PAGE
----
The wraparound team also helps the offender develop a crisis/safety plan. The safety plan addresses the behaviors that could cause the offender to get into trouble after release. Strengths that the offender has and that he can use to deal with his potential trouble causing behaviors are discussed. A plan for which one of the team members will take what specific action and when that action will be taken are detailed for three different occasions; before the behavior (prevention), once the behavior starts and finally intervention during the behavior. Fundamental to the wraparound process is the foundation principle that the wraparound team has persistent commitment to seeing the process through to the end; they never give up.
Wraparound assists the offender in building meaningful and healthy support systems in the community so they will be less likely to gravitate back to the unhealthy systems that would, more than likely land them back in prison with new crimes and new victims. Transition coordinators assist the offender in joining with their team and community members in order to agree upon a vision and strategic plan for supporting the offender as he reenters the community.
A typical scenario that will dramatize the process is as follows. An offender discharges from prison and will be on probation. Being on probation means he will have scheduled meetings with a probation officer and certain obligations and expectations to meet due to his probation. This same offender might have a chemical abuse issue and is need of, at the very least, a support group to stay clean and sober. He might also have small children who are involved with Department of Human Services (DHS) and will have to meet with their caseworkers on a regular basis to keep his children at home and doing well. He must also maintain a residence, something that is not easy for a discharging offender, he needs a job and will have to keep his new boss satisfied. He might also have a wife or girlfriend and possibly other people who are or will be an integral part of his life.
What often happens, not intentionally, but it happens, is that the probation officer’s requirements might conflict with the new employer’s needs. The DHS worker’s conditions and actions to help the family might conflict with the chemical abuse counselor’s efforts to support the ex-offender and they all tend to make the wife feel second-class.
The wraparound process gets all of these people, who are important to the offender, together to develop one plan to meet all the needs. One plan that meets the needs of the offender; needs such as housing, employment, counseling, getting a driver’s license and paying fines, and also helps the probation officer, the DHS worker, the new employer, the apartment manager, the chemical abuse counselor and the wife and his children to work together helping the offender and themselves.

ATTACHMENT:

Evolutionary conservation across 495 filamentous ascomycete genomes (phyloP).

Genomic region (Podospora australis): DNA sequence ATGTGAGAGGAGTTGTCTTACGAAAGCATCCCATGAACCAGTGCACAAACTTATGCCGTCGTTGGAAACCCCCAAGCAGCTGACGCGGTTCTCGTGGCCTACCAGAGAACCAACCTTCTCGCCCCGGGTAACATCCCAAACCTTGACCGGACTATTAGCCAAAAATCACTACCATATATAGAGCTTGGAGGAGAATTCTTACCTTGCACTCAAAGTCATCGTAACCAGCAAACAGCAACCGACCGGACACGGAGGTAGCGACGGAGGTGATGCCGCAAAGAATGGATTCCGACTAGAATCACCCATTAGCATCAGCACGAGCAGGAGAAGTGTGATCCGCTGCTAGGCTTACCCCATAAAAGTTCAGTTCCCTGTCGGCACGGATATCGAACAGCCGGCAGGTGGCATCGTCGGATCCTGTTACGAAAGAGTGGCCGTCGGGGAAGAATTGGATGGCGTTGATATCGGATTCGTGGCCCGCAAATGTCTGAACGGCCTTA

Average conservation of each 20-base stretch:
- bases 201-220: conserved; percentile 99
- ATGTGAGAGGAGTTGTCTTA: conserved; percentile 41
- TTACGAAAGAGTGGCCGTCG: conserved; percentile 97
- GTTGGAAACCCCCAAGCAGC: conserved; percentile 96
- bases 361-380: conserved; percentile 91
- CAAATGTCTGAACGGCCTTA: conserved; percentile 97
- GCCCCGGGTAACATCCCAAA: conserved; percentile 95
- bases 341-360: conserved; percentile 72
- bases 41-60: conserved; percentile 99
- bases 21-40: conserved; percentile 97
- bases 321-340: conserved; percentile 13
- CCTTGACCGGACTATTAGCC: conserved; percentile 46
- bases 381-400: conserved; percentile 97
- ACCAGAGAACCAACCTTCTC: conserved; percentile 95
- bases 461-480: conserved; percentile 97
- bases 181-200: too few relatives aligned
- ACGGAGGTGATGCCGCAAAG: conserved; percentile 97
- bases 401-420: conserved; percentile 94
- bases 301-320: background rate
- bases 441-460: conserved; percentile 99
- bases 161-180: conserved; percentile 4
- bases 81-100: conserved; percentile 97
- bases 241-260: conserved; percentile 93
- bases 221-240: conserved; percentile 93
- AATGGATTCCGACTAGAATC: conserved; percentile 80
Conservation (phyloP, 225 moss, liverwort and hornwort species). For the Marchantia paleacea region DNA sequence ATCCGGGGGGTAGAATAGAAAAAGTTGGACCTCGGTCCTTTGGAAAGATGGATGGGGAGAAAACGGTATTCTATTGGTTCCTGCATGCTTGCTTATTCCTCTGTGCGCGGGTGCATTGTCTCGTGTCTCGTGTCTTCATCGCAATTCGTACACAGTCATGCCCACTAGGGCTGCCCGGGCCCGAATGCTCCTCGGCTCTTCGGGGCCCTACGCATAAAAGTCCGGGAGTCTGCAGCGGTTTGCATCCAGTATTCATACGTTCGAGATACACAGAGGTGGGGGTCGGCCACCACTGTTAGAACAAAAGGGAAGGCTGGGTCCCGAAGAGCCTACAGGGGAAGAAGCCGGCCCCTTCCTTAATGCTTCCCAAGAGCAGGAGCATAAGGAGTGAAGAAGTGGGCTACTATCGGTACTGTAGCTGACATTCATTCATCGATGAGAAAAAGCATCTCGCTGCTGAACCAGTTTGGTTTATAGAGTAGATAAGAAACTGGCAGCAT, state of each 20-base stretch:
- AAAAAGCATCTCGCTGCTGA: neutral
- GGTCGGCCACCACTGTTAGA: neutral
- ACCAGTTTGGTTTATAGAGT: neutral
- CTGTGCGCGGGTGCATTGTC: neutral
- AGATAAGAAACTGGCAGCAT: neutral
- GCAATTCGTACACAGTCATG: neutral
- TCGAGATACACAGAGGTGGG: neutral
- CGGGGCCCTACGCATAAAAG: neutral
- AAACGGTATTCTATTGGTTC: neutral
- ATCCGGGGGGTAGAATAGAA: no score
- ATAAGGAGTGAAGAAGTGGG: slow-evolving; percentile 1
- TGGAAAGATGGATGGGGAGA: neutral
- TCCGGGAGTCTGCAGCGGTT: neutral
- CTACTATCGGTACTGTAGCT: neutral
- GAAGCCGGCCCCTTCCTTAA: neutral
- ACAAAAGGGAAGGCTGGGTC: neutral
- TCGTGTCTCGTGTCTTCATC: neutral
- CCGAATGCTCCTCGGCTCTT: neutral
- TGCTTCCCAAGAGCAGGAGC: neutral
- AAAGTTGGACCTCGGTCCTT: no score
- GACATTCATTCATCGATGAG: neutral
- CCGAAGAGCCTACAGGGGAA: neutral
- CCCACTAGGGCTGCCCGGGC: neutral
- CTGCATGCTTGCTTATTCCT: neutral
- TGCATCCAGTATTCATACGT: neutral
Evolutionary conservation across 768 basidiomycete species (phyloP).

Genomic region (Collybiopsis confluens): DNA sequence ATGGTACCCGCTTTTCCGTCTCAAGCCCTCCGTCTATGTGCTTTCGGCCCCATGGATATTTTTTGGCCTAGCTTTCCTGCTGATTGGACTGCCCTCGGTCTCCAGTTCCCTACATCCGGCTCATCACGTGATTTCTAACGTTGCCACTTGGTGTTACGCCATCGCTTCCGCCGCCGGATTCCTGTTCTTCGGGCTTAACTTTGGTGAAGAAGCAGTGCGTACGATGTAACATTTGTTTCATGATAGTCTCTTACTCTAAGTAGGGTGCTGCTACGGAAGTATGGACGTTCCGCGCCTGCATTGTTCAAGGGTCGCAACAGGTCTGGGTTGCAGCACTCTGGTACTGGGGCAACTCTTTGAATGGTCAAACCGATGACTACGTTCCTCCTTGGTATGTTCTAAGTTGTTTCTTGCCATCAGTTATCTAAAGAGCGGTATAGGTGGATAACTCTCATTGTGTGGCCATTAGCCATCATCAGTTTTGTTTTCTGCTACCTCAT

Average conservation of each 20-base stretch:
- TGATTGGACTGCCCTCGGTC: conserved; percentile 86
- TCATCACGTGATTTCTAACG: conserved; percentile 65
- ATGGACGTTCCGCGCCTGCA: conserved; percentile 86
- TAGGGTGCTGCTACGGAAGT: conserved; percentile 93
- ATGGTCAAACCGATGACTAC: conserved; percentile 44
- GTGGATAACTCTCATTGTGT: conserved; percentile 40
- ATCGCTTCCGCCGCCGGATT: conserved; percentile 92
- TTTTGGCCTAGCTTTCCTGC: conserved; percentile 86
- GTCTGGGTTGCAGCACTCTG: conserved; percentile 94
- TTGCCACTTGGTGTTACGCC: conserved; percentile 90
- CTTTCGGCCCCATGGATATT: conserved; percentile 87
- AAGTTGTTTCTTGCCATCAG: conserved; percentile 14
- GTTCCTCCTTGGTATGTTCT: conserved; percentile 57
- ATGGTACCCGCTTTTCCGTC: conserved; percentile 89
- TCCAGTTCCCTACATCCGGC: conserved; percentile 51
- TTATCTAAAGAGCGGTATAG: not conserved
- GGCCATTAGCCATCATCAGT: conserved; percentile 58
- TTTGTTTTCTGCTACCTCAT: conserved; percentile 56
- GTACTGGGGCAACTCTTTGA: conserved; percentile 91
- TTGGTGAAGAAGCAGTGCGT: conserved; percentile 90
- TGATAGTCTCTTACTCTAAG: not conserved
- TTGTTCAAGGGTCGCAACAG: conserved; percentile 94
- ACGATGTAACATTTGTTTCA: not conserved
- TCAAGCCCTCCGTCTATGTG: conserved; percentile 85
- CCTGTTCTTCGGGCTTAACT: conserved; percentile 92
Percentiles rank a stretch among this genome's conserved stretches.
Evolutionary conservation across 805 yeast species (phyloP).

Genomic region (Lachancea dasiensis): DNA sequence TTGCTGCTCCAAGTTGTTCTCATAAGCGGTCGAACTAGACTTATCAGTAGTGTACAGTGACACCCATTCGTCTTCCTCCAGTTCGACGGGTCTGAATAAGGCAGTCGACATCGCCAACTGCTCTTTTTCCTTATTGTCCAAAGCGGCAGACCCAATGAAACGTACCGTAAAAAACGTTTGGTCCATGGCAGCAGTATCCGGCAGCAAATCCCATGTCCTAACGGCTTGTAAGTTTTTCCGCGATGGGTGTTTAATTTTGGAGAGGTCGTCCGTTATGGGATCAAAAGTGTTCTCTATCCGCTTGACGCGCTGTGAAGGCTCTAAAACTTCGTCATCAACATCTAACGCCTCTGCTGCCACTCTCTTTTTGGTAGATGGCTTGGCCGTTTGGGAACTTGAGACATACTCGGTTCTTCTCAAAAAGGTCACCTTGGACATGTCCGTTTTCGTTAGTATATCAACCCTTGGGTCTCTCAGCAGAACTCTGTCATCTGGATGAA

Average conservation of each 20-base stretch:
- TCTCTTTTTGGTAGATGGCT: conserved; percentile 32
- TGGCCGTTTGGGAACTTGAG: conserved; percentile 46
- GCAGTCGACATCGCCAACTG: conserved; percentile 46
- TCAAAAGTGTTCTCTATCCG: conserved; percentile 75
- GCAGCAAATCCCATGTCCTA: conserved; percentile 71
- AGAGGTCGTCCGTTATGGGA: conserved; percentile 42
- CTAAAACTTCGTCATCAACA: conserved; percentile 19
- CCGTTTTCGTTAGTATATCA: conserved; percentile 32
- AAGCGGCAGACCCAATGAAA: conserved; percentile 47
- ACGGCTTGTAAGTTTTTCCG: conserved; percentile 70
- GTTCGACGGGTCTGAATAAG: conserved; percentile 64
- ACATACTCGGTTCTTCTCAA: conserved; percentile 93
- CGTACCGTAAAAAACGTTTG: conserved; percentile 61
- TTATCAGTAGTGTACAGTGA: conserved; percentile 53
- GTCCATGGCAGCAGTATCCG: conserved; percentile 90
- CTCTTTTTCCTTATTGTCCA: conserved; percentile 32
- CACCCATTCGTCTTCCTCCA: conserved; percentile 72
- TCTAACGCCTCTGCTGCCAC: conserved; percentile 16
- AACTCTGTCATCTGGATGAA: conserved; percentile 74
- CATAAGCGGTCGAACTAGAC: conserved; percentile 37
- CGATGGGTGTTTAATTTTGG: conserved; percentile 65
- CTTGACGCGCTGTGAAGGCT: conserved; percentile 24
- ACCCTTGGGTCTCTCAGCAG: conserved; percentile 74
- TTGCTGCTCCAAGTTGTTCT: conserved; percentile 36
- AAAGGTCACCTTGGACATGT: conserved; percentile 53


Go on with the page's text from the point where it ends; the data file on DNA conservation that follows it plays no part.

The success of wraparound is founded upon several values and principles which must be an integral part of the process for each individual offender and his family. Adherence to these values is essential to the effective and successful execution of the process.
IN CONCLUSION, the wraparound process is implemented with the involvement of those people who are important to the offender. It improves the lives of offenders by building on their strengths. It encourages and gives them an individualized and specific plan for them to make helpful, caring connections in the community. The process ensures that services are focused on the needs of the individual and his family.
Offenders identified as high risk are eligible for participation in the process if they score a Moderate-High LSI-R score of 25-35 or have been incarcerated for more than ten years. The offender must be ineligible for community security and must have been incarcerated for more than one year including jail time.
Unit and facility staff at assigned facilities may refer offenders who meet the criteria for wraparound to a transition coordinator. A transition coordinator will review the offender’s eligibility and reply in writing with an approval or reason for denial. Normally, transition coordinators will request a list of possible eligible offenders from the facilities to which they are assigned and review files and interview offenders to determine if the offender is a good candidate for the wraparound process. Transition coordinators are located in the communities where their caseloads are returning; Tulsa, Oklahoma City, and Southeast Oklahoma. One transition coordinator works specifically with female offenders who might be returning to communities around the state. (It is important to note that throughout this article the “he” and “him” have been used for simplicity. Female offenders like their male counterparts can volunteer and participate in the wraparound process.)
It takes dedicated volunteers in the community to help the wraparound process be successful. You could become a wraparound support volunteer today and help make the difference of a lifetime for someone in need of support. Interested? Contact the Programs Unit Reentry Manager at (405) 962-6165.
Adult Offender Wraparound is making a difference in recidivism in Oklahoma. Both quantitative and qualitative data are being collected that will demonstrate the cost effectiveness of this innovative process.